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By JOHN TORRO
© St. Petersburg Times, published December 20, 1999
Putting certifications to work
Q. I'm thinking of making a career change. Is the A+ and Microsoft Certified Systems Engineer certifications of much value to a newcomer in the computer job market? It takes about six months to complete the work and get certified.
A. No doubt the certifications will be a great help in finding a job in the information technology field. Keep in mind, though, that most employers will balance this with a requirement for real world experience, which may lessen the credence given to MCSE certification for a newcomer. My advice would be to get started any way you can and to pursue certification (which in some cases the employer pays for). If you are interested in systems management, concentrate on Windows NT and TCP/IP. If you are interested in application development, concentrate on Visual Basic and SQL (Microsoft or Oracle). Once you get a couple of years experience in the field, your certifications will carry much more weight.
Speedy computer, Net connection
Q. I am in the market for a computer. I want to get the most for my money; it will be used to make money, not just to play with. I use a 7-year-old Packard Bell, which has seen better days. For instance, I go to the Schwab Web site and hit the button to buy a stock. The screen then asks me to hit another button to confirm, but the icon in the upper right keeps turning around and does not place the order. Is there something wrong with my Internet provider or with Schwab's server?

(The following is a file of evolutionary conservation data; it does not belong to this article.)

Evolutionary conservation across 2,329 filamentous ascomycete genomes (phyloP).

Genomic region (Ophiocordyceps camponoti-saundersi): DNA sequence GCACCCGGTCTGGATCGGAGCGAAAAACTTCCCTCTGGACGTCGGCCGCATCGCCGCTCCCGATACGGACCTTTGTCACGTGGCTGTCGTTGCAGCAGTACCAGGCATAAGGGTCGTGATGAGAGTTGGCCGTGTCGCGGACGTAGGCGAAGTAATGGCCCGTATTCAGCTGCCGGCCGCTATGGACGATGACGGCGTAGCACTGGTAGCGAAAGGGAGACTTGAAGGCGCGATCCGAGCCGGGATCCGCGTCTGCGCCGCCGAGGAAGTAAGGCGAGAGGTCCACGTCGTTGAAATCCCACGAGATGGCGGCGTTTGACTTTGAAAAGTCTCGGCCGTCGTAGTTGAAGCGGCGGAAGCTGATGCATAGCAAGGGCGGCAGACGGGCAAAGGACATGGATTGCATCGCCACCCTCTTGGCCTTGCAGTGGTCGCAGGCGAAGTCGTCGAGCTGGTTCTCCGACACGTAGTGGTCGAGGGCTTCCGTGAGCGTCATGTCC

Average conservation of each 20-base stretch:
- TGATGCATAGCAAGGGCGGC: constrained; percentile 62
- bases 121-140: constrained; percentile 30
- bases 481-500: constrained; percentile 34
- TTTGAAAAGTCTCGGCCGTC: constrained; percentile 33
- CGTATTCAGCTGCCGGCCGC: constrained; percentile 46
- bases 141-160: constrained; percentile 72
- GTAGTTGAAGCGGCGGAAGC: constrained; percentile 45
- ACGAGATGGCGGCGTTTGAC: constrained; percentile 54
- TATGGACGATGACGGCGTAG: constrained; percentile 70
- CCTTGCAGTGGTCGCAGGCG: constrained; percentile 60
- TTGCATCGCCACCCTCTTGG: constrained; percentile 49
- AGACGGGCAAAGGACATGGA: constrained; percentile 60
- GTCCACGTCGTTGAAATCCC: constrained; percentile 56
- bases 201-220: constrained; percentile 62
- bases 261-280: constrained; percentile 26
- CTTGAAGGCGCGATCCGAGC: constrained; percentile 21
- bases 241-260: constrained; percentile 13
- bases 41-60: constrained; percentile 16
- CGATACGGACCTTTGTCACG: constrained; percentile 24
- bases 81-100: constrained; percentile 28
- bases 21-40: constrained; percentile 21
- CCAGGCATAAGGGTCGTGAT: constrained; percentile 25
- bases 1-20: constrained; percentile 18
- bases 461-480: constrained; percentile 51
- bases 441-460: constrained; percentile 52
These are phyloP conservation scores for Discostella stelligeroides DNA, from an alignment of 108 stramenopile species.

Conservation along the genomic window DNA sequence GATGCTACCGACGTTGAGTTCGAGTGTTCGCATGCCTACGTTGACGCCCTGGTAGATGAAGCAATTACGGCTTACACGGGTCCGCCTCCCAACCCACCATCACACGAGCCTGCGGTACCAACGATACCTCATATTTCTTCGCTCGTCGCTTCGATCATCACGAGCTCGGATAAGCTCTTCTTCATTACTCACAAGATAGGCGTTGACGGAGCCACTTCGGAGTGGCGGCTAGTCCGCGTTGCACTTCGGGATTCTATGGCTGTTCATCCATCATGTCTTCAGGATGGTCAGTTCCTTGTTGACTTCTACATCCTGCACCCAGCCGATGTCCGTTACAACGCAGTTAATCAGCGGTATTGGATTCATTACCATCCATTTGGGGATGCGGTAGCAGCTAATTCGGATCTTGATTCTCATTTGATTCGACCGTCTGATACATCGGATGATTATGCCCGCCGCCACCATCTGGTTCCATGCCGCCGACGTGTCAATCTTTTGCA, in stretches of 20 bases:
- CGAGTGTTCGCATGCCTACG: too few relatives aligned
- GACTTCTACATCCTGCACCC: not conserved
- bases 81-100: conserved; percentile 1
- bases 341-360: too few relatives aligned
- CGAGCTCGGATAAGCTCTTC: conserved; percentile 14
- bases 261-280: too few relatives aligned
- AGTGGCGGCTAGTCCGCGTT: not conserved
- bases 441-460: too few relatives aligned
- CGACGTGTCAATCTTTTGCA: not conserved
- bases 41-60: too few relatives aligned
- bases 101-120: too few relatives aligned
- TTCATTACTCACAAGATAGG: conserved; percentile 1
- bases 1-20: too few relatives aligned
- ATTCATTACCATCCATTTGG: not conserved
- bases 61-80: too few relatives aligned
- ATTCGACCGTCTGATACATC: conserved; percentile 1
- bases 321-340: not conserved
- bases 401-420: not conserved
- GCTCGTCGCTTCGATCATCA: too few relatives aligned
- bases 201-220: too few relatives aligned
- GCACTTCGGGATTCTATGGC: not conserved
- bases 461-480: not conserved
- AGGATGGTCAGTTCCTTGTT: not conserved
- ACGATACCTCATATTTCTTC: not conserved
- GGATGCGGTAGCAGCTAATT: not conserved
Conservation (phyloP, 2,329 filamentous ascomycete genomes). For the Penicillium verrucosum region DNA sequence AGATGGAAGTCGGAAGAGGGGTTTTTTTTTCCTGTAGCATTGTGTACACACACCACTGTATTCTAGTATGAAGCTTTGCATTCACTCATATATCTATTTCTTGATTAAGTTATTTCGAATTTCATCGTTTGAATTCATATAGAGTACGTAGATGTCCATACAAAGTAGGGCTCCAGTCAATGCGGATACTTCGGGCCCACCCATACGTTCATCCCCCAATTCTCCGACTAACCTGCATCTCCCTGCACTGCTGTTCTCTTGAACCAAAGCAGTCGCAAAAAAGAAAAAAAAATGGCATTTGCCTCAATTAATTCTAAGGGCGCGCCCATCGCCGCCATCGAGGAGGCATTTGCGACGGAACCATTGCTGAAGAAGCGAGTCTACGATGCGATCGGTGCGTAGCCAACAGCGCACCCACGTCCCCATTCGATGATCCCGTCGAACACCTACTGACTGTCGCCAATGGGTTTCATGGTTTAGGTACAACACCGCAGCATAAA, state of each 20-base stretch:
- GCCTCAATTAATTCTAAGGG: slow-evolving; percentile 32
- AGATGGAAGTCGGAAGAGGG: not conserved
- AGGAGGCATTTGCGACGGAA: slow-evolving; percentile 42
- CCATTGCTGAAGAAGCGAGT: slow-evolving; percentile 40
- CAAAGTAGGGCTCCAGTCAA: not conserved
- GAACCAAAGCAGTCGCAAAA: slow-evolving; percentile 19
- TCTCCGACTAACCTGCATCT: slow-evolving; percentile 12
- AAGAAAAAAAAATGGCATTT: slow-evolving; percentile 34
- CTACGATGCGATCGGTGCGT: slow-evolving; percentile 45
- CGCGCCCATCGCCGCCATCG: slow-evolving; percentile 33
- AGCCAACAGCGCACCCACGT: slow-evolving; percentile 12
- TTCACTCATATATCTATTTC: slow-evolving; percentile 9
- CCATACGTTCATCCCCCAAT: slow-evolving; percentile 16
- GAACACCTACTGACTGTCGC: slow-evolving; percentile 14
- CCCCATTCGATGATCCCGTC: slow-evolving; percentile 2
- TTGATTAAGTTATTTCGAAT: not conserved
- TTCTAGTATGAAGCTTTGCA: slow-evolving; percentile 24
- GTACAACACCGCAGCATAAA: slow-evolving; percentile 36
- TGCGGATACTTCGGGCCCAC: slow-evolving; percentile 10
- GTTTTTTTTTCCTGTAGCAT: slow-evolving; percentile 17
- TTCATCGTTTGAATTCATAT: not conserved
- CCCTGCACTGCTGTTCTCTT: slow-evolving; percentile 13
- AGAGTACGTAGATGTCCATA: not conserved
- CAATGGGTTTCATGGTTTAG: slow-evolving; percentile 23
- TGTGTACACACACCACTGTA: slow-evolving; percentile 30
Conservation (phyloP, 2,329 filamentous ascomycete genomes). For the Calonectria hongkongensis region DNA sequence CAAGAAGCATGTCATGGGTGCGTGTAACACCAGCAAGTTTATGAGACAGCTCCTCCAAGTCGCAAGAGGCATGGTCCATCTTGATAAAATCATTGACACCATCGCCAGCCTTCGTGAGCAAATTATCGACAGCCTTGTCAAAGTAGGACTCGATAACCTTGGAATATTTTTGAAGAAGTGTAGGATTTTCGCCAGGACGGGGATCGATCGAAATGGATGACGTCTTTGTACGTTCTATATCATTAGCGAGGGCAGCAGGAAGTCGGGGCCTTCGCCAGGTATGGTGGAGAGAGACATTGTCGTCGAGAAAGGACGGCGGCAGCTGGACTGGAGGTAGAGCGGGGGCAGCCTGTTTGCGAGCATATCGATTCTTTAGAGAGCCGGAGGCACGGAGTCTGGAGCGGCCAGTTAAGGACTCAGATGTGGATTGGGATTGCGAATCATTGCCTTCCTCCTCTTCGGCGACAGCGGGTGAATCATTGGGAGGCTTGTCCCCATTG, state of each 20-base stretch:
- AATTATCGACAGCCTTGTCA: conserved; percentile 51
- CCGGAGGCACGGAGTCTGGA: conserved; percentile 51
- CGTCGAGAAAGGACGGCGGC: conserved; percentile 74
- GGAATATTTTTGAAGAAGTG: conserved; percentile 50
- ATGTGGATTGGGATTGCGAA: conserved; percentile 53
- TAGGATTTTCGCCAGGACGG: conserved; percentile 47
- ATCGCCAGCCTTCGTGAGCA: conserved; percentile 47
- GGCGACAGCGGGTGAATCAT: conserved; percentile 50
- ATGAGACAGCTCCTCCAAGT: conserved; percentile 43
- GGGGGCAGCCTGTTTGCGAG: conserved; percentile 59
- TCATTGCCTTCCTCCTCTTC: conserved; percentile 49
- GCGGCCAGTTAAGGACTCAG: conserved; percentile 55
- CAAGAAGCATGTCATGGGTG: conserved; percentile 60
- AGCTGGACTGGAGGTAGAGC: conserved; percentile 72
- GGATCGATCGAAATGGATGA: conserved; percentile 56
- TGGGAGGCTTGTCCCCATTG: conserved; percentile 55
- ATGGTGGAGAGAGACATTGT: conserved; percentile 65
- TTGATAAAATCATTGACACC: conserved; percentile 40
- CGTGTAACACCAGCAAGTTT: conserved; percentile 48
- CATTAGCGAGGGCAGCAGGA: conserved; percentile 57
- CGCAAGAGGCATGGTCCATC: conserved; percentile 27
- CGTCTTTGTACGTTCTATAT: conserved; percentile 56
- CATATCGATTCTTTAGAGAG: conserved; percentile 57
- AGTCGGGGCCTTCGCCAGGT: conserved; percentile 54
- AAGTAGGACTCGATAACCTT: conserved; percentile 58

A. Your Packard Bell needs to be replaced -- no question there. I would recommend at least a 400MHz Celeron or Pentium III machine with 128 megabytes of RAM. This will be more than sufficient to handle Web transactions. The other delays you are having are most likely a combination of your Internet provider and, to a lesser extent, Schwab's server. If you are serious about doing business, you need to get a high-speed connection through either cable modem services (GTE or Time Warner) or DSL (offered by several providers).
Stopping a start-up program
Q. When I turn on my computer I get a box from Web Publishing Wizard with instructions on how to start publishing on the Net. I have tried to delete this but have had no success.
A. Check your Startup folder (Windows/Programs/Startup). WPWIZ is the application that is running and probably will have the shortcut name of Web Publishing Wizard. If you find it in this location, delete the shortcut entry and it should bother you no longer.
Windows 98 makes it relatively easy to trace start-up problems. Run the System Information tool (Start, Programs, Accessories, System Tools, System Information or Start, Run, type MSINFO32 and press Enter). Select Tools, System Configuration Utility. From here you can selectively turn off the different areas within Windows from which programs run at start-up. You'll see a tab for each area: Config.sys, Autoexec.Bat, System.ini, Win.ini (expand the Windows option and check the Load and Run lines) and Start-up (this contains the programs that start from within the registry). Try disabling one at a time until you find the area where the offending program is starting.
Address book printing
We have received numerous e-mails regarding the printing of the Outlook Express address book. Here is more detail on how to do it:
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